Fashion marketplace Poshmark achieved $326 million in net revenue in 2021, a 25% gain year-over-year versus 2020. Its gross merchandise value (GMV) was up by a similar 27% to $1.8 billion over the same timeframe.
By way of comparison, net revenue stood at $205 million in 2019, the last full year prior to the pandemic.
Poshmark’s adjusted EBITDA was $7.3 million, down from $36.0 million in 2020, while the adjusted EBITDA margin was 2.2% in 2021.
On a quarterly basis, total revenue climbed by 22% year-over-year to $84.2 million in Q4 2021, while GMV rose by 27% to $491 million.
The California-based company posted a Q4 adjusted EBITDA of -$4.7 million, with a -5.5% margin.
Poshmark cited investments in marketing and rising numbers of active buyers as positive factors behind its performance, helping counter the impact of Apple privacy changes.
“We had a strong finish to a historic year for Poshmark with record GMV and revenues. Despite a very unpredictable and volatile environment globally, we delivered our second year of adjusted EBITDA profitability and positive free cash flow during our first year as a public company,” said founder and CEO Manish Chandra.
“Throughout the year, consumers came to Poshmark to discover, shop the latest trends, and connect with our community. This culminated in our strongest-ever holiday performance and record trailing 12 months active buyers of 7.6 million.”
Announcing its results, the marketplace said that social interactions were up 47% year-over-year to 44.6 billion in 2020, while the stacked buyer cohort retention reached 104%, up from 102% in 2020, and stacked seller cohort retention stood at 112%, ticking up from 111% in 2020.
“Our cohorts continue to remain stable and the strong engagement from our users gives us the confidence to invest for the long term as we are still in the early stages of our growth cycle,” added Chandra.
“Our asset-light model, which is both adaptable and responsive to changing consumer demands and insulated from supply chain disruption, uniquely positions us to thrive in the current environment.”
Developments in Q4 included the acquisition of Suede One, a platform that Poshmark says combines machine learning, computer vision, and expert human review to virtually authenticate sneakers.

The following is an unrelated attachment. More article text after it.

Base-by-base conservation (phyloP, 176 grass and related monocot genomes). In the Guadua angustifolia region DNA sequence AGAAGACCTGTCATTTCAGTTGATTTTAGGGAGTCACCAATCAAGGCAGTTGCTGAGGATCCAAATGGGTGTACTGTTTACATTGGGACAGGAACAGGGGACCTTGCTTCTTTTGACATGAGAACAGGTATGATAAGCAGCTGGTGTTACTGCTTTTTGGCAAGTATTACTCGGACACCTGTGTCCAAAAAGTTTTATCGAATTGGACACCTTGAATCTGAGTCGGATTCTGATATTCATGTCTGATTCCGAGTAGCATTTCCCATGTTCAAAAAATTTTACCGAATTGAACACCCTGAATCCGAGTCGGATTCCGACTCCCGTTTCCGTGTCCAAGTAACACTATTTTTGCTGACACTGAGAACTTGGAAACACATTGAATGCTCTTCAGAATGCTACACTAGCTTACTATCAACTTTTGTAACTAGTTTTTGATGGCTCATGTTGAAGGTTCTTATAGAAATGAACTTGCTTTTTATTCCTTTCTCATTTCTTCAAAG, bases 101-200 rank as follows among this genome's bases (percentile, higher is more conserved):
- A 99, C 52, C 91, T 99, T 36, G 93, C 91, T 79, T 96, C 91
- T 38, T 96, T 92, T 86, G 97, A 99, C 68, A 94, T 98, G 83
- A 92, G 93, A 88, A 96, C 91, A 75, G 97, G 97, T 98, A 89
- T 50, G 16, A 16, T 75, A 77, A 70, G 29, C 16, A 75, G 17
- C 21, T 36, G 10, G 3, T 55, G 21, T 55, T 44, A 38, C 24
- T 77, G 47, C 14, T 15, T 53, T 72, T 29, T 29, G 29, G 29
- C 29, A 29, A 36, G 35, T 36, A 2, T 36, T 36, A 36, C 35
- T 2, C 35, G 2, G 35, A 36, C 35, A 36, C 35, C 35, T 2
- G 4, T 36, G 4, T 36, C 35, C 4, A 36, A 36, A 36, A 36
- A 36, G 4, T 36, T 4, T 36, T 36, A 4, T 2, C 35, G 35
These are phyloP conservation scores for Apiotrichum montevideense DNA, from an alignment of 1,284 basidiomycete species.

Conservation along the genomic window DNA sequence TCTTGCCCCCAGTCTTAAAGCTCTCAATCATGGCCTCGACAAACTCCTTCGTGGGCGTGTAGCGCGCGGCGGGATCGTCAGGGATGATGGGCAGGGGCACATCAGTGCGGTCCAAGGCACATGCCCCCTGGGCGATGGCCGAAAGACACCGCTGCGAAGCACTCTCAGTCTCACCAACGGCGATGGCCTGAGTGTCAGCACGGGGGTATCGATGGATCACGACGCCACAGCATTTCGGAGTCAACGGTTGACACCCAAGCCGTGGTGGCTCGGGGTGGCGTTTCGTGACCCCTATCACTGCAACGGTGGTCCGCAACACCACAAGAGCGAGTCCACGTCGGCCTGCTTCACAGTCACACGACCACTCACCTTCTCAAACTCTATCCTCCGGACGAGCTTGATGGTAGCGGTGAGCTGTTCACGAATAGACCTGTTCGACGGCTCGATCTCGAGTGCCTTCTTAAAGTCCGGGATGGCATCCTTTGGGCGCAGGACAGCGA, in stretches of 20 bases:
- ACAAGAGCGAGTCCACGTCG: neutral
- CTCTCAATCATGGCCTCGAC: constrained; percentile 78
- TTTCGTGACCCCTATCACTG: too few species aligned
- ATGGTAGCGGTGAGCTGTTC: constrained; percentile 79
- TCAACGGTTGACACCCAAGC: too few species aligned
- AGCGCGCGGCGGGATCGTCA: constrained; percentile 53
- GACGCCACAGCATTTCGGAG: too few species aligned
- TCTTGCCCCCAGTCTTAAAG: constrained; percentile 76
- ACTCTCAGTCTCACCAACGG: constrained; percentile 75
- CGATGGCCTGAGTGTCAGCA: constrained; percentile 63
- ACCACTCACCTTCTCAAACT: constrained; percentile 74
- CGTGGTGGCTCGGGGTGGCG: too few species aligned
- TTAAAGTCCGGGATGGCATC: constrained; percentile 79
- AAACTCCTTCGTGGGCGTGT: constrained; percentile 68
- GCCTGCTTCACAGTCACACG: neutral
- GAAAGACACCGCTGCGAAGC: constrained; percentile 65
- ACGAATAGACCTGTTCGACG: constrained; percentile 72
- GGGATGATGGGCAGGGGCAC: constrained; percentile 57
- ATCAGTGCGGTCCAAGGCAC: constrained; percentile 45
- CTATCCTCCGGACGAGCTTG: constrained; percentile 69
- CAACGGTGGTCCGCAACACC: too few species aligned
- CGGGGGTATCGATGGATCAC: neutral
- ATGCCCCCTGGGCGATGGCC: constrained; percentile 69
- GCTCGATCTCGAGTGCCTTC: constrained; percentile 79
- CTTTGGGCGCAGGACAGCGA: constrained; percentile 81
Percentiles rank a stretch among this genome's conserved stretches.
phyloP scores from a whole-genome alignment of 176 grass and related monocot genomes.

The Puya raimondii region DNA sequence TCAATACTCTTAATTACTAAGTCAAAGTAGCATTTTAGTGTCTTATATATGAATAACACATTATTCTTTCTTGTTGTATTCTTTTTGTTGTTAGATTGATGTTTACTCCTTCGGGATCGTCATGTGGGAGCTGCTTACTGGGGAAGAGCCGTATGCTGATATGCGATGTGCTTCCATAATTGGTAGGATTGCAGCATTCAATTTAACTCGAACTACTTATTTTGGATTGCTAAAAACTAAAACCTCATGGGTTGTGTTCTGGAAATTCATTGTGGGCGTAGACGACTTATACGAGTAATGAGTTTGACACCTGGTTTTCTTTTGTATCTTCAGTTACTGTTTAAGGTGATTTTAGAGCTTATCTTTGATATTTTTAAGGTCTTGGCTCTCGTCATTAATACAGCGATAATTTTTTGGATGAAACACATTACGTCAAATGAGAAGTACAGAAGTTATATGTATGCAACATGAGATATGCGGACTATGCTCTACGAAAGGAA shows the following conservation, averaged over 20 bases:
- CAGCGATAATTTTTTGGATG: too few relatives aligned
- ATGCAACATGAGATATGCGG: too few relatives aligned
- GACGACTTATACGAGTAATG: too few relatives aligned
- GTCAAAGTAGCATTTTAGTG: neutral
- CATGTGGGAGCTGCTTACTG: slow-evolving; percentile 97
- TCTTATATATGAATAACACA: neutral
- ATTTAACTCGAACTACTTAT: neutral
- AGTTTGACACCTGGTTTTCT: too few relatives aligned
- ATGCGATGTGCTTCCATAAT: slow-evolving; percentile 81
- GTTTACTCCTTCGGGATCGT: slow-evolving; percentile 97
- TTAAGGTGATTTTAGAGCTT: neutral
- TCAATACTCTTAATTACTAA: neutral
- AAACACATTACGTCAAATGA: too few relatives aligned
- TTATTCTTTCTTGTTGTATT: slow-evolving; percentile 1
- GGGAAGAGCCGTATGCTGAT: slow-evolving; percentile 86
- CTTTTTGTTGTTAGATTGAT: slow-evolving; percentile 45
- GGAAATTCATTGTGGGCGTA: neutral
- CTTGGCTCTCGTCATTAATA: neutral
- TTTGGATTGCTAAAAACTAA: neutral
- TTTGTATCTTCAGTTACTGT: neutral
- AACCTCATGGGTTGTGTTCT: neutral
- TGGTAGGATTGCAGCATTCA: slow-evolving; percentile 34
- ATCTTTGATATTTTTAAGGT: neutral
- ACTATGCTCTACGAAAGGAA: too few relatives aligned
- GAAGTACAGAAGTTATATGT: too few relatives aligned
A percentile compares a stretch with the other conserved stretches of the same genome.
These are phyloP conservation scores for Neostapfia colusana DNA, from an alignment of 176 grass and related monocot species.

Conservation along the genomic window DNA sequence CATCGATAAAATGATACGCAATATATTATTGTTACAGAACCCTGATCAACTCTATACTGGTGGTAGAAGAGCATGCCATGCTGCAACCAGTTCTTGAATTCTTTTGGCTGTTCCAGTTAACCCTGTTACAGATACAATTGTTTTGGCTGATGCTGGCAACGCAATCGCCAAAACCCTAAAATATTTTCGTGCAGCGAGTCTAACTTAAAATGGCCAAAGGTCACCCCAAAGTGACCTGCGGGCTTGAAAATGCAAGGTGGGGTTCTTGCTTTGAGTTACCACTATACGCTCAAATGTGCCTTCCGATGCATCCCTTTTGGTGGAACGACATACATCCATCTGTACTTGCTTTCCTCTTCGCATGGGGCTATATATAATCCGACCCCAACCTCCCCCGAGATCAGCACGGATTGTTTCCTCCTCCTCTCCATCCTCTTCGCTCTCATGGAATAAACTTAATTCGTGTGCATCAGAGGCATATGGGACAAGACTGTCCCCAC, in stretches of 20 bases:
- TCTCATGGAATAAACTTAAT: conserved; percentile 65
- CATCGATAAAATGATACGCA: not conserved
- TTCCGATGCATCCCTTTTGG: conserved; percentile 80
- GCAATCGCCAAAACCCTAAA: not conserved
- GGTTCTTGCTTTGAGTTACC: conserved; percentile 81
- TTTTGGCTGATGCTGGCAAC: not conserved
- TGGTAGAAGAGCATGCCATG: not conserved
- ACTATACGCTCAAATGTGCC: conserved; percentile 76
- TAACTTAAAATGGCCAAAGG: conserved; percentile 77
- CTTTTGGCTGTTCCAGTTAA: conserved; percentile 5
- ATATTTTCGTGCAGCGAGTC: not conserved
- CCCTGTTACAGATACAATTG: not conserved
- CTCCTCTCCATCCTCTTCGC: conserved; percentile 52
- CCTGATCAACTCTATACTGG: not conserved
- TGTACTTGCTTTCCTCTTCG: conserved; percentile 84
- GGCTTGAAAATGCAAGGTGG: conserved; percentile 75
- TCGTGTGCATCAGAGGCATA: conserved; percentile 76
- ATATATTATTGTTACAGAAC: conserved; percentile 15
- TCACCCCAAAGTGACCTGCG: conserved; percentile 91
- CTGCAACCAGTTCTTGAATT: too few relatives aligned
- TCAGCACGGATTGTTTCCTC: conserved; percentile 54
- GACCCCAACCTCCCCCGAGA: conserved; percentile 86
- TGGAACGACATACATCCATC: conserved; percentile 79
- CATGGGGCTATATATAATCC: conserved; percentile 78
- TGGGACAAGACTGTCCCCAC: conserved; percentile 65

October saw the launch of its Brand Closets program, letting major brands directly connect with users, while two CRM programs for sellers, “My Shoppers” and “Closet Insights”, were created to drive engagement and improve communication with customers.
The company also introduced an electronics category and began rolling out “Shop by Trend” to give users a more personal experience. In an earnings call, the company told investors the new feature “strengthens searchability and engagement, contributing to the stickiness of our platform and user retention.”
“Poshmark is leading the way for a new model of sustainable commerce that resonates with today’s consumers, especially Gen Z and millennials,” Rodrigo Brumana, who joined the platform as CFO in December, told investors.
“I have spent my first 90 days doing deep dives into various aspects of our business, drawing upon my past experiences to increase the regrowth of our financial planning process and strengthening our business operations. I am excited by the many potential opportunities for future growth ahead. That’s why my key priorities for 2022 are focusing on execution, growing our core business, and ensuring that our initiatives are properly funded.”
Poshmark aims to combine “the human connection of physical shopping with the scale, ease, and selection benefits of e-commerce.” The site encourages users to connect through social network-style features.
With more than 80 million registered users to date, the California-based marketplace competes against sites including The RealReal, ThredUp, Grailed and Depop. It went public in January 2021.